Category: Formulation and Quality
Purpose: Amorphous solid dispersions (ASDs), in which an amorphous drug is formulated with an amorphous polymer, generate a transient supersaturated drug solution upon dissolution, where the concentrations achieved are significantly higher than the equilibrium solubility. Non-sink conditions are essential for assessing the in vitro dissolution performance of a supersaturating system, as this allows the achievable supersaturation to be characterized, as well the kinetics of nucleation and growth. If crystals are present within an ASD, these crystals directly result in lost solubility advantage, and may seed crystal growth thereby reducing the amount of dissolved drug available for absorption. Herein, the impact of the polymer on the stabilization of the attained supersaturation, as well as evaluation of its inhibitory effect on crystal seed growth was investigated for amorphous solid dispersion formulations with and without residual crystals.
Methods: Indomethacin and PVPVA are used as the model drug and polymer. Hot melt extrusion (HME) was used to produce ASDs containing 0-25% residual crystals, by processing at temperature and residence times conditions insufficient to produce fully amorphous systems. The impact of crystal seeds on non-sink dissolution performance was assessed through two study designs. First, the impact of bulk crystal seeds on maintenance of supersaturation and the effect of polymeric additives on crystal growth inhibition was explored. Second, the non-sink dissolution performance of indomethacin-PVPVA HME ASDs containing 0-25% residual crystallinity was investigated. Scanning electron microscopy (SEM) images demonstrating the microstructure of partially dissolved and grown crystals seeds were also collected.
Results: The ability of the polymer to maintain supersaturation in the presence of crystal seeds is shown in Figure 1. In the absence of polymer at high supersaturation, indomethacin (50 µg/mL) nucleates and desupersaturates rapidly. In the presence of bulk crystal seeds, the rate of desupersaturation is proportional to amount of seeds added. When PVPVA is added to the solution (50 µg/mL), supersaturation is maintained for 12 hours. Slow (or no) desupersaturation results in the presence of crystal seeds. Figure 2 shows the non-sink dissolution profile of 1:1 indomethacin:PVPVA ASDs containing various levels of residual crystals (0-25%). The loss in solubility advantage roughly corresponds to the amount of residual crystalline content (2A), and minimal seed growth is observed (slight desupersaturation is noted). Several batches, containing < 2% crystals, have similar dissolution profiles (2B), and show no evidence of seeded crystal growth. Similar results are found for physical mixtures of ASD and bulk crystal seeds (2C). Essentially, all available amorphous drug dissolves, while the crystal seed growth is poisoned by the presence of the polymer.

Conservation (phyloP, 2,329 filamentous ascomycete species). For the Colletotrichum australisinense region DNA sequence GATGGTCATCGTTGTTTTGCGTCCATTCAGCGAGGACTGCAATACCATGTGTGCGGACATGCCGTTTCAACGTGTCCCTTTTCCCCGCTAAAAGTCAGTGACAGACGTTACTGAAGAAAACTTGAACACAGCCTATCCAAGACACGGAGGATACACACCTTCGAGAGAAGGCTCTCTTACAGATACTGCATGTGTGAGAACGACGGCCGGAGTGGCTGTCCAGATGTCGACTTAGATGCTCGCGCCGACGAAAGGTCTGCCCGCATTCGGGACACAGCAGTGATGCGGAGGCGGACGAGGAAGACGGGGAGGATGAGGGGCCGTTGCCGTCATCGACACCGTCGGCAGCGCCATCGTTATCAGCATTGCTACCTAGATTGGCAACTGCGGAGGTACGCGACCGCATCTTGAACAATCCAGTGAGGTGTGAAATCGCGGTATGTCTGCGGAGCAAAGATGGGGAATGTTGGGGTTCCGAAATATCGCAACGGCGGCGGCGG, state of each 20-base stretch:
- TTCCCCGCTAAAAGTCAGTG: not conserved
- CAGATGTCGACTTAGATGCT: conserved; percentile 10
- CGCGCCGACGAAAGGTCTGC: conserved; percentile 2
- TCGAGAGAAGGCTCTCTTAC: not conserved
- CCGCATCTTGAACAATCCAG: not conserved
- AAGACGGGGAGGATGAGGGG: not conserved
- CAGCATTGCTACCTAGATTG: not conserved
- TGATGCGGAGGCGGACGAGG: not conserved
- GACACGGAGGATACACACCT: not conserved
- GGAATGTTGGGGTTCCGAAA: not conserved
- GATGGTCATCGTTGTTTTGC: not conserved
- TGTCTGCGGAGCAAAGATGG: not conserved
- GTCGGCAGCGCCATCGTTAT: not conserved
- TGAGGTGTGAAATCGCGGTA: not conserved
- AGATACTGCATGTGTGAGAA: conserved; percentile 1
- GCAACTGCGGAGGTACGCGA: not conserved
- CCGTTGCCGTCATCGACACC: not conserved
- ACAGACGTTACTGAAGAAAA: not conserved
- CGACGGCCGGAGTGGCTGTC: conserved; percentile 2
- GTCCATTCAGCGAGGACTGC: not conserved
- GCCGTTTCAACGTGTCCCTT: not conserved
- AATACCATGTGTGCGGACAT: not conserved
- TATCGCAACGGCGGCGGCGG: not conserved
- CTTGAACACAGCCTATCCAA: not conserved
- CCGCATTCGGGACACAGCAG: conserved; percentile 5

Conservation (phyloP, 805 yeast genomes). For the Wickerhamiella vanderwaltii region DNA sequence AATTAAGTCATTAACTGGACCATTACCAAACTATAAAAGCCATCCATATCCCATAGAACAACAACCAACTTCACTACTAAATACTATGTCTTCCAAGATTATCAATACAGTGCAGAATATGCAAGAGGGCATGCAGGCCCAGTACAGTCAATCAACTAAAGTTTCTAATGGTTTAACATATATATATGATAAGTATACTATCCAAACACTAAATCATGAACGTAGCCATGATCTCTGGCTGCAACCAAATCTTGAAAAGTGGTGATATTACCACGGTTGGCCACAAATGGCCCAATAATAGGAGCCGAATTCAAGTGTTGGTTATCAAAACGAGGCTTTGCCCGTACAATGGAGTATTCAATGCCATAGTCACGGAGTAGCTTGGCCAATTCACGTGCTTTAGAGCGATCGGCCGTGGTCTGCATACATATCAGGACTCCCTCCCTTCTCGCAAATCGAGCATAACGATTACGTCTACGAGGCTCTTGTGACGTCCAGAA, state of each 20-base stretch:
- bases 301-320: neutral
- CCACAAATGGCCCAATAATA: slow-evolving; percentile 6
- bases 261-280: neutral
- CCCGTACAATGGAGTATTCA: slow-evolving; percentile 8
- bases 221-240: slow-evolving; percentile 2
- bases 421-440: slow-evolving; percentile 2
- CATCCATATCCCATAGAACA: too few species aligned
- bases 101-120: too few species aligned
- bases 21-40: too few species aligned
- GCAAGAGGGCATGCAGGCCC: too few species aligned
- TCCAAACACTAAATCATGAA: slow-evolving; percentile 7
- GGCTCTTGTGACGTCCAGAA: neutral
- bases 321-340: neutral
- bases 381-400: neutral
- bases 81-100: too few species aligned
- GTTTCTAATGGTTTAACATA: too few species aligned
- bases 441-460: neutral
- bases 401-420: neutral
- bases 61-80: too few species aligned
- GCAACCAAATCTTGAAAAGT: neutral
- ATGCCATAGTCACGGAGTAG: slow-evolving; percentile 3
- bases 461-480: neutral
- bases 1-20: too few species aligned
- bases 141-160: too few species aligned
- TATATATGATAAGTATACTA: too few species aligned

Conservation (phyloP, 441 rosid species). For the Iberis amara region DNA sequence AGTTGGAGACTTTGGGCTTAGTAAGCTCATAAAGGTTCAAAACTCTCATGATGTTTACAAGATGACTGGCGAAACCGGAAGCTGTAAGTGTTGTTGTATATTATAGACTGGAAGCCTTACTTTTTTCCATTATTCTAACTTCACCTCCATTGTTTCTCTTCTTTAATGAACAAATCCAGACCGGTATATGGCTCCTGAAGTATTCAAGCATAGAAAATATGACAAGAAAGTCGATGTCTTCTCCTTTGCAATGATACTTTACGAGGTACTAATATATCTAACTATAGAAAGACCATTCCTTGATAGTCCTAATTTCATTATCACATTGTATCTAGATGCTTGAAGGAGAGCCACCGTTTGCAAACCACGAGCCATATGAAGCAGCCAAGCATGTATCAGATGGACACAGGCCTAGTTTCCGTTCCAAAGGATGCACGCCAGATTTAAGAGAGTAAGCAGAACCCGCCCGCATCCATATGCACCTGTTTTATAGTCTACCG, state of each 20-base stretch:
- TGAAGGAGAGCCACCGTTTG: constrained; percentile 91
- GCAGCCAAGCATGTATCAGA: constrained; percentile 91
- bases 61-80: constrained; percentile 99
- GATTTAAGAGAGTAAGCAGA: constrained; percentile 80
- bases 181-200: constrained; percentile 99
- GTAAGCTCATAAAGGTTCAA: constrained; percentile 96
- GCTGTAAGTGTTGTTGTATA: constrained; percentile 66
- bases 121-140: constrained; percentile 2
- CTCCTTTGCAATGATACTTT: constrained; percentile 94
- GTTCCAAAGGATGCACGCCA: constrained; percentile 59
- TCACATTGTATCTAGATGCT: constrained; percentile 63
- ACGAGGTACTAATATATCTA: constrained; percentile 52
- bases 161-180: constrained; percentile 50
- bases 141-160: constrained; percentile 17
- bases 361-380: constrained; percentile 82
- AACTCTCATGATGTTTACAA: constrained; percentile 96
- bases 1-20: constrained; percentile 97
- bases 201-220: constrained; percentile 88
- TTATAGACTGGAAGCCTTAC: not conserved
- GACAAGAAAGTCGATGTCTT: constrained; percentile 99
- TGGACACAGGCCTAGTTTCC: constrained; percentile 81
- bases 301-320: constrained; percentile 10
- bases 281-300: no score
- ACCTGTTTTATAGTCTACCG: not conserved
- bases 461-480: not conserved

Differences in the microstructure of dissolving crystals and crystals seeds grown from supersaturated solutions are seen in the absence and presence of polymer (Figure 3). Notably, the surface is much rougher when dissolving in the absence of polymer. In the presence of polymer, the surfaces are smoother, indicating that polymer is interacting with the crystal surfaces. Under the same conditions at high supersaturation (an additional 50 µg/mL of indomethacin), indomethacin crystals grow with smooth surfaces in the absence of polymer and with a high degree of irregularity in the presence of polymer. Similar patterns are observed for crystals residual from an HME ASD. After dissolution of the amorphous material, a small residual crystal remains with rounded features, but a highly non-uniform structure. Such a small, defective, and irregular crystal would be expected following the high temperature and shear conditions of an HME process. Residual crystals from an HME ASD, after dissolution of the amorphous material but at higher supersaturation conditions (an additional 50 µg/mL of indomethacin), show needle-like growth protruding from all crystal surfaces, suggesting underlying disorder in the processed crystal.
Conclusion: By studying the dissolution performance of ASDs with residual crystals under non-sink conditions, the loss of solubility advantage can be observed. The impact of the polymer to maintain supersaturation and poison crystal growth was also illustrated. The defective nature and higher surface energy of residual crystals in the ASD can be compared to bulk crystals through imaging techniques.
Lynne Taylor– Professor, Department of Industrial and Physical Pharmacy,College of Pharmacy, Purdue University, West Lafayette, Indiana